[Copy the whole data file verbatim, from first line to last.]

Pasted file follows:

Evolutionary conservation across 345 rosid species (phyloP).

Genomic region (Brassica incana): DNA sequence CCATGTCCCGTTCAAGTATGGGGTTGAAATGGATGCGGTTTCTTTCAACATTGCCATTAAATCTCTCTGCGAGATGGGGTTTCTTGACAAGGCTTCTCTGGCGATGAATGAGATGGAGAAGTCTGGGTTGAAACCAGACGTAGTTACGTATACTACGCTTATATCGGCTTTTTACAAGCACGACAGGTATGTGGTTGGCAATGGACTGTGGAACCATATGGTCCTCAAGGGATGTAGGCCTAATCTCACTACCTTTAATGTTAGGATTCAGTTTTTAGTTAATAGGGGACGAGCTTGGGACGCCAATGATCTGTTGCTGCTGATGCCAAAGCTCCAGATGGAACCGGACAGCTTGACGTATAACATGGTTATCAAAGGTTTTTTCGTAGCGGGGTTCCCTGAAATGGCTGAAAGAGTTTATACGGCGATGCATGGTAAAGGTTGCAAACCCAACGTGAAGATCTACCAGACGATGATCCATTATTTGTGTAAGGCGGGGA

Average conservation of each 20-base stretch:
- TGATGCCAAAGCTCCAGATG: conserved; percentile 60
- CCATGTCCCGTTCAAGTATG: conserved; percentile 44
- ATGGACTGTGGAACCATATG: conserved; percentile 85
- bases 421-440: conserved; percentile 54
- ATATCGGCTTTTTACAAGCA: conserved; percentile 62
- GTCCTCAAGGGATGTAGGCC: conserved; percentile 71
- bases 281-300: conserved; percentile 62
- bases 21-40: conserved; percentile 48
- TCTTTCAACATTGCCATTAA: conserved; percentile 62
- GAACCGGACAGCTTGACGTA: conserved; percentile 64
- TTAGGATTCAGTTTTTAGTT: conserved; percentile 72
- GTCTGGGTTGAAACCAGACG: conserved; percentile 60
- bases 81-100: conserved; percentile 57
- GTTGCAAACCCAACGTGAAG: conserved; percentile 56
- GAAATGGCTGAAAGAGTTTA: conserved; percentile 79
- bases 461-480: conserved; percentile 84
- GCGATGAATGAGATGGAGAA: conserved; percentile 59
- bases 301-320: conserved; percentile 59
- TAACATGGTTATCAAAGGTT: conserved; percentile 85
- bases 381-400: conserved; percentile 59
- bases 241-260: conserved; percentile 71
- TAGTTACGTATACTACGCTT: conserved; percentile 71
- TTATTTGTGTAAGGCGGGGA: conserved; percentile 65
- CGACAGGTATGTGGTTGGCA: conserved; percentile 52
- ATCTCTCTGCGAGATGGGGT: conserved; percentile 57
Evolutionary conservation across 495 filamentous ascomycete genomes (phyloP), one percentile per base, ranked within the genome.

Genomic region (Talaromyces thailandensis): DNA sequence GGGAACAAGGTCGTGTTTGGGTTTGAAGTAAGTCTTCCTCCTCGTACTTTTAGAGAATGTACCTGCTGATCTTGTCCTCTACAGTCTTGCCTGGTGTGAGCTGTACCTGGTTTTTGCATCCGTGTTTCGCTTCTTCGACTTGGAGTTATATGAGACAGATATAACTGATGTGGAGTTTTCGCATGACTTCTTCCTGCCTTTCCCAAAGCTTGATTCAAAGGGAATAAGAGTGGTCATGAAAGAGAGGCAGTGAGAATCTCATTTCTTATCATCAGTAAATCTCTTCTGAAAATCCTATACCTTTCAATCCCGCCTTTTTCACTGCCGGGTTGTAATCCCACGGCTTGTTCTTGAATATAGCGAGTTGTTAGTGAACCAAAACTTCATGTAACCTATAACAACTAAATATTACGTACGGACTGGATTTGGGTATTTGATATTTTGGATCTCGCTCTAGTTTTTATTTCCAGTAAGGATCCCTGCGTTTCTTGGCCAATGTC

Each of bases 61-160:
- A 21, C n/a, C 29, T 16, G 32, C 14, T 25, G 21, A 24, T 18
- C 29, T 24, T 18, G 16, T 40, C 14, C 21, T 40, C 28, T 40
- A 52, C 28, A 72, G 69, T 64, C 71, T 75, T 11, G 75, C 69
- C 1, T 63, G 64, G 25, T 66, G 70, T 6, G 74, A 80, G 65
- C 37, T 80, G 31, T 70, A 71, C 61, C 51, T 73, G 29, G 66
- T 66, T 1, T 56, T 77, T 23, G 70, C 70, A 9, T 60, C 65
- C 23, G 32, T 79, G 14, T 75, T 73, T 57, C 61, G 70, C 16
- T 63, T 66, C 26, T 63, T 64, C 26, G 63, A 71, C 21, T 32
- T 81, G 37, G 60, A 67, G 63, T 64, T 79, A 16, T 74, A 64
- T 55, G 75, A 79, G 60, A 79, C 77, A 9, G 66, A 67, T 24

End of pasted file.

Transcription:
Evolutionary conservation across 345 rosid species (phyloP).

Genomic region (Brassica incana): DNA sequence CCATGTCCCGTTCAAGTATGGGGTTGAAATGGATGCGGTTTCTTTCAACATTGCCATTAAATCTCTCTGCGAGATGGGGTTTCTTGACAAGGCTTCTCTGGCGATGAATGAGATGGAGAAGTCTGGGTTGAAACCAGACGTAGTTACGTATACTACGCTTATATCGGCTTTTTACAAGCACGACAGGTATGTGGTTGGCAATGGACTGTGGAACCATATGGTCCTCAAGGGATGTAGGCCTAATCTCACTACCTTTAATGTTAGGATTCAGTTTTTAGTTAATAGGGGACGAGCTTGGGACGCCAATGATCTGTTGCTGCTGATGCCAAAGCTCCAGATGGAACCGGACAGCTTGACGTATAACATGGTTATCAAAGGTTTTTTCGTAGCGGGGTTCCCTGAAATGGCTGAAAGAGTTTATACGGCGATGCATGGTAAAGGTTGCAAACCCAACGTGAAGATCTACCAGACGATGATCCATTATTTGTGTAAGGCGGGGA

Average conservation of each 20-base stretch:
- TGATGCCAAAGCTCCAGATG: conserved; percentile 60
- CCATGTCCCGTTCAAGTATG: conserved; percentile 44
- ATGGACTGTGGAACCATATG: conserved; percentile 85
- bases 421-440: conserved; percentile 54
- ATATCGGCTTTTTACAAGCA: conserved; percentile 62
- GTCCTCAAGGGATGTAGGCC: conserved; percentile 71
- bases 281-300: conserved; percentile 62
- bases 21-40: conserved; percentile 48
- TCTTTCAACATTGCCATTAA: conserved; percentile 62
- GAACCGGACAGCTTGACGTA: conserved; percentile 64
- TTAGGATTCAGTTTTTAGTT: conserved; percentile 72
- GTCTGGGTTGAAACCAGACG: conserved; percentile 60
- bases 81-100: conserved; percentile 57
- GTTGCAAACCCAACGTGAAG: conserved; percentile 56
- GAAATGGCTGAAAGAGTTTA: conserved; percentile 79
- bases 461-480: conserved; percentile 84
- GCGATGAATGAGATGGAGAA: conserved; percentile 59
- bases 301-320: conserved; percentile 59
- TAACATGGTTATCAAAGGTT: conserved; percentile 85
- bases 381-400: conserved; percentile 59
- bases 241-260: conserved; percentile 71
- TAGTTACGTATACTACGCTT: conserved; percentile 71
- TTATTTGTGTAAGGCGGGGA: conserved; percentile 65
- CGACAGGTATGTGGTTGGCA: conserved; percentile 52
- ATCTCTCTGCGAGATGGGGT: conserved; percentile 57
Evolutionary conservation across 495 filamentous ascomycete genomes (phyloP), one percentile per base, ranked within the genome.

Genomic region (Talaromyces thailandensis): DNA sequence GGGAACAAGGTCGTGTTTGGGTTTGAAGTAAGTCTTCCTCCTCGTACTTTTAGAGAATGTACCTGCTGATCTTGTCCTCTACAGTCTTGCCTGGTGTGAGCTGTACCTGGTTTTTGCATCCGTGTTTCGCTTCTTCGACTTGGAGTTATATGAGACAGATATAACTGATGTGGAGTTTTCGCATGACTTCTTCCTGCCTTTCCCAAAGCTTGATTCAAAGGGAATAAGAGTGGTCATGAAAGAGAGGCAGTGAGAATCTCATTTCTTATCATCAGTAAATCTCTTCTGAAAATCCTATACCTTTCAATCCCGCCTTTTTCACTGCCGGGTTGTAATCCCACGGCTTGTTCTTGAATATAGCGAGTTGTTAGTGAACCAAAACTTCATGTAACCTATAACAACTAAATATTACGTACGGACTGGATTTGGGTATTTGATATTTTGGATCTCGCTCTAGTTTTTATTTCCAGTAAGGATCCCTGCGTTTCTTGGCCAATGTC

Each of bases 61-160:
- A 21, C n/a, C 29, T 16, G 32, C 14, T 25, G 21, A 24, T 18
- C 29, T 24, T 18, G 16, T 40, C 14, C 21, T 40, C 28, T 40
- A 52, C 28, A 72, G 69, T 64, C 71, T 75, T 11, G 75, C 69
- C 1, T 63, G 64, G 25, T 66, G 70, T 6, G 74, A 80, G 65
- C 37, T 80, G 31, T 70, A 71, C 61, C 51, T 73, G 29, G 66
- T 66, T 1, T 56, T 77, T 23, G 70, C 70, A 9, T 60, C 65
- C 23, G 32, T 79, G 14, T 75, T 73, T 57, C 61, G 70, C 16
- T 63, T 66, C 26, T 63, T 64, C 26, G 63, A 71, C 21, T 32
- T 81, G 37, G 60, A 67, G 63, T 64, T 79, A 16, T 74, A 64
- T 55, G 75, A 79, G 60, A 79, C 77, A 9, G 66, A 67, T 24